As I often do when I am planning to review something, I took rather copious notes at this exhibit. However, I inadvertently left my notes on the subway this evening, and I imagine they are now somewhere in Queens. As no photographs or videos were allowed inside the actual exhibit, I am writing this completely from memory. Here goes...
|Photograph of Warner Bros. Poster |
Advertising "Harry Potter: The Exhibition"
Upon entering "Harry Potter: The Exhibition," three brave, young volunteers had the opportunity to be "sorted" by the "sorting hat," an enchanted hat from author J.K. Rowling's beloved series, that peeks into the thoughts of young witches and wizards entering their first year at "Hogwart's School of Witchcraft and Wizardry," and determines in which of four houses they should be dormed. Typical traits the hat searches for include bravery ("Griffindor" House), a sharp mind ("Ravenclaw"), loyalty ("Hufflepuff"), and cunning cleverness ("Slytherin"), among other traits, and students' houses also tend to determine who they will become friends with and what "Quidditch" team (wizarding sport, more on that later) they will root or play for.
Moving on, the self-guided tour, for which I highly recommend purchasing an audio guide, takes you past both "casual" and "school" outfits for the main actors from the movies, including clothing worn by Daniel Radcliffe ("Harry Potter"), Rupert Grint ("Ron Weasley") and Emma Watson ("Hermoine Granger") and others while exploring Hogwarts and Hogsmeade, as well as the school robes worn by students and individual teachers. Pass by Gilderoy Lockhart's classroom and see his many narcissistic forms. Come upon Severus Snape's potion room. See Dolores Umbridge's pink... everything. Check out the dorm room in which Harry and Ron sleep. Visit Hagrid's cottage and sit in his chair to get the feeling of exactly how large he is, and how small you are. And shortly thereafter, if you dare, venture into the Forbidden Forest...
Along the way, you will notice the wands of nearly every major wizard and witch from the "Harry Potter" movie series, even Headmaster Albus Dumbledore's "Elderwand." Be sure to also look out for Hermoine's "Time-Turner," Katie Bell's cursed necklace, Hagrid's razor-toothed "Monster Book of Monsters" (for use in his "Care of Magical Creatures" class), the Triwizard Tourament Cup, and other memorabilia. You may even spot models of house elves, Dobby, and Kreacher, hanging around the exhibit. Fun fact: although some of the mythical creatures were depicted using only CGI technology, according to the audio guide, having real-life models of the characters around the set helped directors, producers and actors interact in a more meaningful way with their CGI counterparts. Make sure to listen to comments on the audio guide at each numbered stop, where you will learn even more fun facts, such as how certain props were acquired, why/how a set design choice was made, and even about Daniel Radcliffe's allergy to his character's now iconic eyeglasses.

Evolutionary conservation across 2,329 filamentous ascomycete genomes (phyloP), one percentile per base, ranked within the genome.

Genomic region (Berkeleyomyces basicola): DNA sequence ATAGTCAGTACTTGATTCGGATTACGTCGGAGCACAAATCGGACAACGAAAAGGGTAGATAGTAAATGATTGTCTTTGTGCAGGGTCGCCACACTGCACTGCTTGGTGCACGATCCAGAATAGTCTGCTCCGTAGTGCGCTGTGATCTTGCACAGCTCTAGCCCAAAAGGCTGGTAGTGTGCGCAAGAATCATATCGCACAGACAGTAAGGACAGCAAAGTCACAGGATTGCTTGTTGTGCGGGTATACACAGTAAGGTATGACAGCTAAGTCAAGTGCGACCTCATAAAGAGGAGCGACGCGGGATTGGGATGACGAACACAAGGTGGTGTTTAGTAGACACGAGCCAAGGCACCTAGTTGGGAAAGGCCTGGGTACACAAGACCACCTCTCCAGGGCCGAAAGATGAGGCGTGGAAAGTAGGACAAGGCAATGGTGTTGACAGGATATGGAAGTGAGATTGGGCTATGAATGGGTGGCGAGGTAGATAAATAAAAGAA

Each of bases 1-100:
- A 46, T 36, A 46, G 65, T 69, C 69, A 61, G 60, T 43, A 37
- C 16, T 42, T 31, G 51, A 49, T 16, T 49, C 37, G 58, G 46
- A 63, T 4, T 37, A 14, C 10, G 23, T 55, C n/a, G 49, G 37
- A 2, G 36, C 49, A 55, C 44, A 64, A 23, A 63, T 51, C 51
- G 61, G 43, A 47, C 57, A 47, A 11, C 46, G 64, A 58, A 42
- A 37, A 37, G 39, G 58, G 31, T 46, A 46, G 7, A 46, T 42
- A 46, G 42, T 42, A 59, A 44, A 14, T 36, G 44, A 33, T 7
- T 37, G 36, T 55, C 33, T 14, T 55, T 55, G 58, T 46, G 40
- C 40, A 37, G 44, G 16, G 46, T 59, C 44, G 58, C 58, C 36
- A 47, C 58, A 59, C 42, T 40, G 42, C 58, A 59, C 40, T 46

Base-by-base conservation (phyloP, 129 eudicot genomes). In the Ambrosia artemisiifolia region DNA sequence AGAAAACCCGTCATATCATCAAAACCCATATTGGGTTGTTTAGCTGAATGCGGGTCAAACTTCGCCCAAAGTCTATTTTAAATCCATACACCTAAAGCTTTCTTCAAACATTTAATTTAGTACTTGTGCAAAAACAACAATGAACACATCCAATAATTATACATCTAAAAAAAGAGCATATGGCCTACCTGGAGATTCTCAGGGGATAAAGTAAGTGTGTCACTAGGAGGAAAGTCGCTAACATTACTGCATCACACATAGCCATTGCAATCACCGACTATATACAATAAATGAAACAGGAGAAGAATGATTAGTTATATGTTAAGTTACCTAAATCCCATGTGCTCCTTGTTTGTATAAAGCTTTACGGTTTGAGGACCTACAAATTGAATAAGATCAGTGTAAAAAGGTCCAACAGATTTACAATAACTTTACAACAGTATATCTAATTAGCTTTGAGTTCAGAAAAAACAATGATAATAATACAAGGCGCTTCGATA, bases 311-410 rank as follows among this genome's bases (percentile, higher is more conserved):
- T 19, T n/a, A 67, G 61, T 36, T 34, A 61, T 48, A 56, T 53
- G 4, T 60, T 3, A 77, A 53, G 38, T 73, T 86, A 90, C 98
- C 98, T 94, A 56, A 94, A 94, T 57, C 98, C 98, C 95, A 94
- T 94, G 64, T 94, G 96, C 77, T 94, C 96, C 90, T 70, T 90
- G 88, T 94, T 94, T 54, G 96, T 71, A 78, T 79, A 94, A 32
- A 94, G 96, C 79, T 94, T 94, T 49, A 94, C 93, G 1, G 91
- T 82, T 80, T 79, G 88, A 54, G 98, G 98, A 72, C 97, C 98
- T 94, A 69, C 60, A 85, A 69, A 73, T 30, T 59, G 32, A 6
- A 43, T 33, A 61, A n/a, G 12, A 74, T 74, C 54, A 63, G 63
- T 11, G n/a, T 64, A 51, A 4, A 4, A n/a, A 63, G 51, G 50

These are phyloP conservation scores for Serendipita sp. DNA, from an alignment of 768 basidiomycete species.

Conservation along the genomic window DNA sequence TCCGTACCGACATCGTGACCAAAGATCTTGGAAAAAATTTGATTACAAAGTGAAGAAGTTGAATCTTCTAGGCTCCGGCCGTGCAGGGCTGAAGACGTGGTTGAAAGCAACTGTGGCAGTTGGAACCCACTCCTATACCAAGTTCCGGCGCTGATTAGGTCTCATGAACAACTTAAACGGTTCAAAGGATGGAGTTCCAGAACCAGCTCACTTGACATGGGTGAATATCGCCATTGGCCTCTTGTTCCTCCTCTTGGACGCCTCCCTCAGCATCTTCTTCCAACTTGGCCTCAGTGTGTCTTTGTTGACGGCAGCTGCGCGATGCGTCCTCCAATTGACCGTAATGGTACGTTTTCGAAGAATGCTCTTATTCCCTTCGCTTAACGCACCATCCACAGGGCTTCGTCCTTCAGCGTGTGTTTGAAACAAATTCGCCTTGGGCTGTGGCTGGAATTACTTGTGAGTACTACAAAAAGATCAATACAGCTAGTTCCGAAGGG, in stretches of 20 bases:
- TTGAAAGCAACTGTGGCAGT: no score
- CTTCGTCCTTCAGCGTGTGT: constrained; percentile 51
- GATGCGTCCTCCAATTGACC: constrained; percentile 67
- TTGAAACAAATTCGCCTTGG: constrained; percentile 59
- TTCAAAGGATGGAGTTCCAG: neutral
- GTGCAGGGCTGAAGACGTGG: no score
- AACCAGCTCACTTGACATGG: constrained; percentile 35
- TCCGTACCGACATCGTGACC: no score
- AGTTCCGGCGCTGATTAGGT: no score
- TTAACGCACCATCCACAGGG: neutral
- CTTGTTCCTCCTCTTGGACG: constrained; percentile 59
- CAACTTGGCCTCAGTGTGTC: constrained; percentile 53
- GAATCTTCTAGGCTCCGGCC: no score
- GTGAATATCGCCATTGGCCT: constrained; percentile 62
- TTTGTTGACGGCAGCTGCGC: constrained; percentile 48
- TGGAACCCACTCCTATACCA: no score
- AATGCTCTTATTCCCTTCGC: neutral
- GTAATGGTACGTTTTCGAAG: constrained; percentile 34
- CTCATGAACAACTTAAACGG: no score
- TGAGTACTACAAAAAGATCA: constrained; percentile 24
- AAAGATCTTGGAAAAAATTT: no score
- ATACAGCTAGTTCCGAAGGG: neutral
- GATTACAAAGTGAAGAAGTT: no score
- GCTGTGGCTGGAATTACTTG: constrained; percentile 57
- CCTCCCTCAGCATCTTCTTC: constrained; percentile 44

Have an athletic streak? At "Harry Potter: The Exhibition," you will also have the opportunity to try your hand at Quidditch, the most popular game in the wizarding world, which seems to mix soccer, lacrosse, basketball and hockey together, all while on flying brooms. Okay, so you won't actually get to fly on any brooms (although there is a showcase that holds a Nimbus 2000 and a Nimbus 2001...), chase a golden snitch or duck a bludger, but you will be able to take shots throwing "quaffle" balls into goals, which is probably about as close to playing real Quidditch as one can get without actually having the ability to fly.
After the Quidditch room, the mood in the exhibit becomes Dark, as the lights dim and the exhibit begins to focus on malevolent characters such as Lord Voldemort, Dementors, "Death Eaters," and a larger than life Acromantula.
Have no fear, though, as you'll soon find yourself basking in the floating candlelight of the Great Hall (although sans tables/chairs, and full of even more props, costumes and memorabilia from the movies), where your journey will then lead you, finally, into the Gift Shop (where one look at the prices will make you wonder if it isn't magical how quickly your money leaves your wallet...).
"Harry Potter: The Exhibition" will be on display throughout the summer, ending its North American tour in September. The exhibit is appropriate for children and adults of all ages who are familiar with the "Harry Potter" books and movies. (Of course, young children, especially those who might be frightened by Death Eater masks, a larger than life spider, or a Dementor, should be accompanied by an adult).
Purchase tickets online here for the "Harry Potter" exhibit only, or buy a discounted combo ticket that also includes admission to "Pompeii." If you pay with an American Express card, you will also be entitled to one free audio-guide (otherwise guides are $7 each). See more ticket info here.